Cord Blood FAQs

Need help deciding if cord blood donation is right for you? Get answers to frequently asked questions about cord blood donations and what’s involved. We compiled source information on the subject from Bethematch.org, which you can learn more about here.

Baby is Born

Your baby is born with the umbilical cord that contains life -saving stem cells, with potential to cure patients, attached



Cord Clamping

The cord will be clamped and cut so that your baby can be cleaned and cared for. This is a safe procedure and done for all babies

Cord Blood Collection

Your doctor/midwife/collection nurse will clean and draw the leftover cord blood from the clamped cord into a special collection bag. A maternal sample will be collected to test for infectious diseases

Delivery to the Cord Blood Bank

Once the collection is complete, the cord blood unit that would have otherwise been discarded as waste, is labeled and quickly delivered to the partner cord blood bank for processing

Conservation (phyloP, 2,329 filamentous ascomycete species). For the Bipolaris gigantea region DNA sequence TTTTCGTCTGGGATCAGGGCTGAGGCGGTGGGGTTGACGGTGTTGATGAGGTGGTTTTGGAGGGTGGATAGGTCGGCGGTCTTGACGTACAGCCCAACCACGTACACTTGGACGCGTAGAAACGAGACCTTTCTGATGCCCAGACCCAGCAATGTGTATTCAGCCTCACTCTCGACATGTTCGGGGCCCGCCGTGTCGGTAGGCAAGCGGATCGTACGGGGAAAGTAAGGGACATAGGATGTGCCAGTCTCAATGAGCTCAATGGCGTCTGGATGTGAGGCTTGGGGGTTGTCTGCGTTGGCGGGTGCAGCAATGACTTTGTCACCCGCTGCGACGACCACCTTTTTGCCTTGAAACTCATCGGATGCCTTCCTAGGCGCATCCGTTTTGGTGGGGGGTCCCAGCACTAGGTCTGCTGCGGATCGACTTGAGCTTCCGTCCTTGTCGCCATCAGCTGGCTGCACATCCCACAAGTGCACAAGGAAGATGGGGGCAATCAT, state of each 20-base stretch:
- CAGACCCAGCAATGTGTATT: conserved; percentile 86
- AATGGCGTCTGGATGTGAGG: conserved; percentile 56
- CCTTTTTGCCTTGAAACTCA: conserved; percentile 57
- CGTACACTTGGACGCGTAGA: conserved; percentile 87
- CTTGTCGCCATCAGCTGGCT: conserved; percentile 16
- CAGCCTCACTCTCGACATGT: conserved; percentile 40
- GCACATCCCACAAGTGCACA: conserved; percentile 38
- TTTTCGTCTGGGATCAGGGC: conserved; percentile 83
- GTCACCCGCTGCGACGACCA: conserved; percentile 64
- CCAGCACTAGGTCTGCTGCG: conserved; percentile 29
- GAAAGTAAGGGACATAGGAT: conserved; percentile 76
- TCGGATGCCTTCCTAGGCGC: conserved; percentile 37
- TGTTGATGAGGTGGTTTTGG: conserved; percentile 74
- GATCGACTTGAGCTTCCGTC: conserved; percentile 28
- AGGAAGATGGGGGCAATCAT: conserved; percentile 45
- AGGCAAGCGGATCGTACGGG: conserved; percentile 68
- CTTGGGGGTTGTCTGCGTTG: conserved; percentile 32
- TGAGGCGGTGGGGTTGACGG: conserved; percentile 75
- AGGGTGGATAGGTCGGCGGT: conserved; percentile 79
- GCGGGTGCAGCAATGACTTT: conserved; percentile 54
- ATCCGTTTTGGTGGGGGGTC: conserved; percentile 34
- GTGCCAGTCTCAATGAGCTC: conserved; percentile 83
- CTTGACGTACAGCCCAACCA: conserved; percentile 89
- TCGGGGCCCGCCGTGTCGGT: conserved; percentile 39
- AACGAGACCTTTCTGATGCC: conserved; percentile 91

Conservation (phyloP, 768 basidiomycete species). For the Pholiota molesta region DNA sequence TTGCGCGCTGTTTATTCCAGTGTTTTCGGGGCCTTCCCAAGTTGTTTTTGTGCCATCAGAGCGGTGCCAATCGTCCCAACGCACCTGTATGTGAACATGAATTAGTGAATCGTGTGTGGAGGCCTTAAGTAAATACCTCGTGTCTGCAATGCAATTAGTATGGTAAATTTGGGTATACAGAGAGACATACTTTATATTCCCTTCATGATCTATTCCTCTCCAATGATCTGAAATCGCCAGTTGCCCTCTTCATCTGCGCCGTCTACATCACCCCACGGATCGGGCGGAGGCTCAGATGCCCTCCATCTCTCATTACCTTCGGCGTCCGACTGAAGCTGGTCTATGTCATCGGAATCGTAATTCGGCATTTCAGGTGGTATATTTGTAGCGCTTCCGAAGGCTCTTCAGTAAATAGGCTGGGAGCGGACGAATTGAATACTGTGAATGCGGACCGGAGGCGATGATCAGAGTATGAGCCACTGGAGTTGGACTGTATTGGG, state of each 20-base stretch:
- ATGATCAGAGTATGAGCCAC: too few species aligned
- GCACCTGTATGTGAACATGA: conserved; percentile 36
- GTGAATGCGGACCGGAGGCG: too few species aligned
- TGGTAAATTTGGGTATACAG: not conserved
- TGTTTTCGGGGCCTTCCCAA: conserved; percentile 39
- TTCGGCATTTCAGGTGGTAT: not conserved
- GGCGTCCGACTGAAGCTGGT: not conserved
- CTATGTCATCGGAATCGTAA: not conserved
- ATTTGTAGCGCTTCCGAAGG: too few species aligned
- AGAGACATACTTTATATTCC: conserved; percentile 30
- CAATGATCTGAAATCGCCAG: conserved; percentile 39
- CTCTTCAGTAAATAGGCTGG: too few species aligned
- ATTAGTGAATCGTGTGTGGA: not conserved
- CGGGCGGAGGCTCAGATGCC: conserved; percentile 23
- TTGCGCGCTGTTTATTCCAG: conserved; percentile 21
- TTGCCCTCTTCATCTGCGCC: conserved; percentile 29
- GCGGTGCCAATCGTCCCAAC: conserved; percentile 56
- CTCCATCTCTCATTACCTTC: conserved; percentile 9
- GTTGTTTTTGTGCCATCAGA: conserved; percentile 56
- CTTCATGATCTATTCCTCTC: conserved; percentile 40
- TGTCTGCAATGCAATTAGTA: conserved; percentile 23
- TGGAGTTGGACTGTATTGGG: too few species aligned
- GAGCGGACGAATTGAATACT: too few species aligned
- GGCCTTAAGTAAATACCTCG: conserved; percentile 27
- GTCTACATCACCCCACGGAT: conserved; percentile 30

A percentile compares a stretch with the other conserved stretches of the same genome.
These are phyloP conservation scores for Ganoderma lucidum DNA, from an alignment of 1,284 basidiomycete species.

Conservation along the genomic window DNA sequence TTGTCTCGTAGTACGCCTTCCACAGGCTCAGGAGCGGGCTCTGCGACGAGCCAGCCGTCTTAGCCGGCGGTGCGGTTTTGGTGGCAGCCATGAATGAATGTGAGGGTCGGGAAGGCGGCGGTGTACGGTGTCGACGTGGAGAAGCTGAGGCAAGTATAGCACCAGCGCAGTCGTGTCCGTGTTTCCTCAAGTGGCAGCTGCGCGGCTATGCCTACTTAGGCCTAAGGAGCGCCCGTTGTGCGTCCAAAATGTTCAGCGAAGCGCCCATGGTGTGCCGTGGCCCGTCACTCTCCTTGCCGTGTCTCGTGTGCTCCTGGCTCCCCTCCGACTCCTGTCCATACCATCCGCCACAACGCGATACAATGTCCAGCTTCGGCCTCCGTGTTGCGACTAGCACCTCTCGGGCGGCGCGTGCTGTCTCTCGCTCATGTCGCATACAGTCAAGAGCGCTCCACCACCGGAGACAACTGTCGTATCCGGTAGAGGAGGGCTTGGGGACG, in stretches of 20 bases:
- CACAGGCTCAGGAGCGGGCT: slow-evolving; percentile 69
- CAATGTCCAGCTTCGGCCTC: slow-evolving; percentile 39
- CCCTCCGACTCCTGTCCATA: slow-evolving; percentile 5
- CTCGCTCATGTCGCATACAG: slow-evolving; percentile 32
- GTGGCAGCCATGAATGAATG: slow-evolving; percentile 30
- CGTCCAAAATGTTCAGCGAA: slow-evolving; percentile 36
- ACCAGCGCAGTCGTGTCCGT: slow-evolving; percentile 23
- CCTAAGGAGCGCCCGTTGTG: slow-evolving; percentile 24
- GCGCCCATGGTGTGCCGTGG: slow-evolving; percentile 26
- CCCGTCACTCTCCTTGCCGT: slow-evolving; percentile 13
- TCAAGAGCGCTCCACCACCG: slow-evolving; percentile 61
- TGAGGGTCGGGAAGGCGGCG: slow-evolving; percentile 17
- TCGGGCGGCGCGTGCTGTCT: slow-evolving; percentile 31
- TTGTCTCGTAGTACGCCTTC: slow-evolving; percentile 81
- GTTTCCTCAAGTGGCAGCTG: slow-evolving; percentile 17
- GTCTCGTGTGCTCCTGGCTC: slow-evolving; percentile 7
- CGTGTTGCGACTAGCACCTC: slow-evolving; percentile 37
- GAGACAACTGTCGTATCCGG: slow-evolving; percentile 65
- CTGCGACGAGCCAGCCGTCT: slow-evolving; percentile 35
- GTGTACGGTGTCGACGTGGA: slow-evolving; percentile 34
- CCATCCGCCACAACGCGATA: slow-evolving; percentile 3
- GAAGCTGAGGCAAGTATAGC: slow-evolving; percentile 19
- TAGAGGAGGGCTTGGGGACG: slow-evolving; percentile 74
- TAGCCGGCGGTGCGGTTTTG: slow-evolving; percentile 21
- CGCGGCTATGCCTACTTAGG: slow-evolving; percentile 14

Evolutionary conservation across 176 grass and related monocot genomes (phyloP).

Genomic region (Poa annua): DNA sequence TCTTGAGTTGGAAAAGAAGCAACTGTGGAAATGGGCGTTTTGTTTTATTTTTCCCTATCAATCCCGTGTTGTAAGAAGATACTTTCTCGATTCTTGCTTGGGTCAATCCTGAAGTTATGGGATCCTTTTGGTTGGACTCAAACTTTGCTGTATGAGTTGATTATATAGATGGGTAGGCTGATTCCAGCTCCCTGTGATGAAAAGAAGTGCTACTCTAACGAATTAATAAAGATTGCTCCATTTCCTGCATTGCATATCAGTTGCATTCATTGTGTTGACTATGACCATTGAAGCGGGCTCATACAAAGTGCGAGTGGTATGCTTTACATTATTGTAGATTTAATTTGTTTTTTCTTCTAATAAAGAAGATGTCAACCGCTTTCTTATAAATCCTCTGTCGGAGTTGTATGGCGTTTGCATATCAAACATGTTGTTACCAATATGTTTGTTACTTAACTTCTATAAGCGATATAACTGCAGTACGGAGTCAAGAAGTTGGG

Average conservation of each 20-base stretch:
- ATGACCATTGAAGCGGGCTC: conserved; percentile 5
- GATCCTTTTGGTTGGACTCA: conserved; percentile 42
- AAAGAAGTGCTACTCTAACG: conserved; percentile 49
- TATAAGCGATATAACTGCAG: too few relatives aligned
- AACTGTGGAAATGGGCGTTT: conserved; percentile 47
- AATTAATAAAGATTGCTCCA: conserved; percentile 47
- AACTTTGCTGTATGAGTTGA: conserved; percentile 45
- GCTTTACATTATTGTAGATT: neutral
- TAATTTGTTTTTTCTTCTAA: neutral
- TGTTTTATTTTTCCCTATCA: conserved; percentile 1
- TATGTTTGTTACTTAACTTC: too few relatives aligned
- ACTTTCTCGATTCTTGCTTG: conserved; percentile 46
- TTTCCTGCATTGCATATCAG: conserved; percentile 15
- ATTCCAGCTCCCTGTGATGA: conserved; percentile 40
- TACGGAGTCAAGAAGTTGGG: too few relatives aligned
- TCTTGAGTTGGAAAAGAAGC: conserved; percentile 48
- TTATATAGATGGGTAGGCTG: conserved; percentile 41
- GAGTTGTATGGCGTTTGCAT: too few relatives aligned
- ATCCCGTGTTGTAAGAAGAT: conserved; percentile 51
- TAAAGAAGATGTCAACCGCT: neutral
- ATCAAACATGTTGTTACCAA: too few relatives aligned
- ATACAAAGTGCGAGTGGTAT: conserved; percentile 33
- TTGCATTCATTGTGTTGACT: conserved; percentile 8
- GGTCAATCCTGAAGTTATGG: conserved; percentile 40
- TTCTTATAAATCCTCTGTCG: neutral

Receipt of CBU

At time of receipt at the partner cord blood bank, the CBU and maternal samples are assigned an alpha numeric identifier to anonymize your donation

CBU Processing

Qualifying CBUs, those that contain a sufficient volume and number of nucleated cells, are processed to concentrate stem cells and are frozen within 48 hours of collection.

CBU Stored

Processed CBUs are stored at cryopreserved temperatures of -150 degrees C (-238 degrees F) for an indefinite period of time

NMDP/Be The Match Registry

After typing and characterization of the CBU is complete and donor eligibility is determined, the cryopreserved CBU is listed on the BTM registry so that searching patients can identify their hope for a cure.

Are you expecting and near your due date and need help deciding if cord blood donation is right for you? Get answers to frequently asked questions about cord blood and what’s involved. You can view more about cord blood banks and cord blood donations in our FAQ section with links here.